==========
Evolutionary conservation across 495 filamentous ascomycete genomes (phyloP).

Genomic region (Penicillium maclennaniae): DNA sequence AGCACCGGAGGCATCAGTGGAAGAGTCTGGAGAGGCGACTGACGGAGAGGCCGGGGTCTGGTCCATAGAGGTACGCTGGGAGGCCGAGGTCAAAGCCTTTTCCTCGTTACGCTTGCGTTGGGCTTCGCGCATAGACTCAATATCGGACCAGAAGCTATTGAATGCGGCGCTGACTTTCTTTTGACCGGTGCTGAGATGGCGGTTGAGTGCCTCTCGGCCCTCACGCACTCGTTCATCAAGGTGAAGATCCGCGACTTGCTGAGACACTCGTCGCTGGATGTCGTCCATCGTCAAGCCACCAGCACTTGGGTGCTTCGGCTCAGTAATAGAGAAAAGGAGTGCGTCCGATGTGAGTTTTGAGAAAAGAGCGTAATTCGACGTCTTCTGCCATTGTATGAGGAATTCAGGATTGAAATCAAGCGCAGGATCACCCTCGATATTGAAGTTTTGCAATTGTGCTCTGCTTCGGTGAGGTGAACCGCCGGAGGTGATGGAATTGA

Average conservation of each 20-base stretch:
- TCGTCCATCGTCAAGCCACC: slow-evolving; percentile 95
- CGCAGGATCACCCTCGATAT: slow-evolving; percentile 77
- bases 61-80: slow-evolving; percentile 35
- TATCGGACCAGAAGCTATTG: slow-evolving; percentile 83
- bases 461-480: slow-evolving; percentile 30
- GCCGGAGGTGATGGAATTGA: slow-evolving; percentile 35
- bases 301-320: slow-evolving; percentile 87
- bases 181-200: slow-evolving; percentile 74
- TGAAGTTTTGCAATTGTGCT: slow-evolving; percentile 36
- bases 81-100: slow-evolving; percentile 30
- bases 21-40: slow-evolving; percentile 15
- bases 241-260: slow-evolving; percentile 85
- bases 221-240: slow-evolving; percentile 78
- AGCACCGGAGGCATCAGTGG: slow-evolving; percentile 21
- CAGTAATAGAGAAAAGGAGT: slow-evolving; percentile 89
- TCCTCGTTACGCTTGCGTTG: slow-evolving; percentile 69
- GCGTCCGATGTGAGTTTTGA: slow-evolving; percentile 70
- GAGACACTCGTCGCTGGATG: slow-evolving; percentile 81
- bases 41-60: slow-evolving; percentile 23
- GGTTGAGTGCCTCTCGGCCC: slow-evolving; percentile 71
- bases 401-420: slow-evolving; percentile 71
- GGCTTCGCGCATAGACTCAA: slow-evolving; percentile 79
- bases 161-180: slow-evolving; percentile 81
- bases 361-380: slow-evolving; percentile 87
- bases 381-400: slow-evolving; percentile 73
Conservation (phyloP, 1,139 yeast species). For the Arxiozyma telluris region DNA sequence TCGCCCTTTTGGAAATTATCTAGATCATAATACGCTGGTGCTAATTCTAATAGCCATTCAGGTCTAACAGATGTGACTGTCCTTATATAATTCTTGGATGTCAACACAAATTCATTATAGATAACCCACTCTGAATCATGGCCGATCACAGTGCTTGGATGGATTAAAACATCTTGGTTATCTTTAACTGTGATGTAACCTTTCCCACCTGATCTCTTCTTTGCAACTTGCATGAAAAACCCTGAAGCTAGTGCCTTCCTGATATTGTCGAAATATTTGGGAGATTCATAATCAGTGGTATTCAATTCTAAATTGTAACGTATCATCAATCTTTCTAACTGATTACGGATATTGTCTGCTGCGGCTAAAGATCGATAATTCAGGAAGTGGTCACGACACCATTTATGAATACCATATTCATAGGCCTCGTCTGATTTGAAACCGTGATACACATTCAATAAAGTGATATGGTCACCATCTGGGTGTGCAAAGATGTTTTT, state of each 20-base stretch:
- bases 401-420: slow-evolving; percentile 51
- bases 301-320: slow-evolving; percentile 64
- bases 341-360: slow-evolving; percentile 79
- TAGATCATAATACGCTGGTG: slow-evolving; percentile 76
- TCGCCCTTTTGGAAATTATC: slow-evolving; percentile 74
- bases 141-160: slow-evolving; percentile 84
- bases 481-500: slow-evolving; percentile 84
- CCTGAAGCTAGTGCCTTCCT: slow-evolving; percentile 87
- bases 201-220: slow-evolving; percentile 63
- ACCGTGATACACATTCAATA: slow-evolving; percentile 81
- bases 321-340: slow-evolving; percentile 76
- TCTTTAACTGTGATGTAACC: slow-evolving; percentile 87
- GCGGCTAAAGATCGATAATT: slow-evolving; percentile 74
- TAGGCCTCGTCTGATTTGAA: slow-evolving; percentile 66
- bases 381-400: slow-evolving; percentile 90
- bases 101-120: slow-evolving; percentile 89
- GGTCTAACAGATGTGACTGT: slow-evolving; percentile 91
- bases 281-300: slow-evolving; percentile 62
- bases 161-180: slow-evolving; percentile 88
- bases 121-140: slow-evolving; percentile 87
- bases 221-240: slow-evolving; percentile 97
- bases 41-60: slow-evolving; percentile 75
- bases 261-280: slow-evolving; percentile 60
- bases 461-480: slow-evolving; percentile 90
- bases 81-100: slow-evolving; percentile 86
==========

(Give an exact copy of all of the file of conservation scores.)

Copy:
Evolutionary conservation across 495 filamentous ascomycete genomes (phyloP).

Genomic region (Penicillium maclennaniae): DNA sequence AGCACCGGAGGCATCAGTGGAAGAGTCTGGAGAGGCGACTGACGGAGAGGCCGGGGTCTGGTCCATAGAGGTACGCTGGGAGGCCGAGGTCAAAGCCTTTTCCTCGTTACGCTTGCGTTGGGCTTCGCGCATAGACTCAATATCGGACCAGAAGCTATTGAATGCGGCGCTGACTTTCTTTTGACCGGTGCTGAGATGGCGGTTGAGTGCCTCTCGGCCCTCACGCACTCGTTCATCAAGGTGAAGATCCGCGACTTGCTGAGACACTCGTCGCTGGATGTCGTCCATCGTCAAGCCACCAGCACTTGGGTGCTTCGGCTCAGTAATAGAGAAAAGGAGTGCGTCCGATGTGAGTTTTGAGAAAAGAGCGTAATTCGACGTCTTCTGCCATTGTATGAGGAATTCAGGATTGAAATCAAGCGCAGGATCACCCTCGATATTGAAGTTTTGCAATTGTGCTCTGCTTCGGTGAGGTGAACCGCCGGAGGTGATGGAATTGA

Average conservation of each 20-base stretch:
- TCGTCCATCGTCAAGCCACC: slow-evolving; percentile 95
- CGCAGGATCACCCTCGATAT: slow-evolving; percentile 77
- bases 61-80: slow-evolving; percentile 35
- TATCGGACCAGAAGCTATTG: slow-evolving; percentile 83
- bases 461-480: slow-evolving; percentile 30
- GCCGGAGGTGATGGAATTGA: slow-evolving; percentile 35
- bases 301-320: slow-evolving; percentile 87
- bases 181-200: slow-evolving; percentile 74
- TGAAGTTTTGCAATTGTGCT: slow-evolving; percentile 36
- bases 81-100: slow-evolving; percentile 30
- bases 21-40: slow-evolving; percentile 15
- bases 241-260: slow-evolving; percentile 85
- bases 221-240: slow-evolving; percentile 78
- AGCACCGGAGGCATCAGTGG: slow-evolving; percentile 21
- CAGTAATAGAGAAAAGGAGT: slow-evolving; percentile 89
- TCCTCGTTACGCTTGCGTTG: slow-evolving; percentile 69
- GCGTCCGATGTGAGTTTTGA: slow-evolving; percentile 70
- GAGACACTCGTCGCTGGATG: slow-evolving; percentile 81
- bases 41-60: slow-evolving; percentile 23
- GGTTGAGTGCCTCTCGGCCC: slow-evolving; percentile 71
- bases 401-420: slow-evolving; percentile 71
- GGCTTCGCGCATAGACTCAA: slow-evolving; percentile 79
- bases 161-180: slow-evolving; percentile 81
- bases 361-380: slow-evolving; percentile 87
- bases 381-400: slow-evolving; percentile 73
Conservation (phyloP, 1,139 yeast species). For the Arxiozyma telluris region DNA sequence TCGCCCTTTTGGAAATTATCTAGATCATAATACGCTGGTGCTAATTCTAATAGCCATTCAGGTCTAACAGATGTGACTGTCCTTATATAATTCTTGGATGTCAACACAAATTCATTATAGATAACCCACTCTGAATCATGGCCGATCACAGTGCTTGGATGGATTAAAACATCTTGGTTATCTTTAACTGTGATGTAACCTTTCCCACCTGATCTCTTCTTTGCAACTTGCATGAAAAACCCTGAAGCTAGTGCCTTCCTGATATTGTCGAAATATTTGGGAGATTCATAATCAGTGGTATTCAATTCTAAATTGTAACGTATCATCAATCTTTCTAACTGATTACGGATATTGTCTGCTGCGGCTAAAGATCGATAATTCAGGAAGTGGTCACGACACCATTTATGAATACCATATTCATAGGCCTCGTCTGATTTGAAACCGTGATACACATTCAATAAAGTGATATGGTCACCATCTGGGTGTGCAAAGATGTTTTT, state of each 20-base stretch:
- bases 401-420: slow-evolving; percentile 51
- bases 301-320: slow-evolving; percentile 64
- bases 341-360: slow-evolving; percentile 79
- TAGATCATAATACGCTGGTG: slow-evolving; percentile 76
- TCGCCCTTTTGGAAATTATC: slow-evolving; percentile 74
- bases 141-160: slow-evolving; percentile 84
- bases 481-500: slow-evolving; percentile 84
- CCTGAAGCTAGTGCCTTCCT: slow-evolving; percentile 87
- bases 201-220: slow-evolving; percentile 63
- ACCGTGATACACATTCAATA: slow-evolving; percentile 81
- bases 321-340: slow-evolving; percentile 76
- TCTTTAACTGTGATGTAACC: slow-evolving; percentile 87
- GCGGCTAAAGATCGATAATT: slow-evolving; percentile 74
- TAGGCCTCGTCTGATTTGAA: slow-evolving; percentile 66
- bases 381-400: slow-evolving; percentile 90
- bases 101-120: slow-evolving; percentile 89
- GGTCTAACAGATGTGACTGT: slow-evolving; percentile 91
- bases 281-300: slow-evolving; percentile 62
- bases 161-180: slow-evolving; percentile 88
- bases 121-140: slow-evolving; percentile 87
- bases 221-240: slow-evolving; percentile 97
- bases 41-60: slow-evolving; percentile 75
- bases 261-280: slow-evolving; percentile 60
- bases 461-480: slow-evolving; percentile 90
- bases 81-100: slow-evolving; percentile 86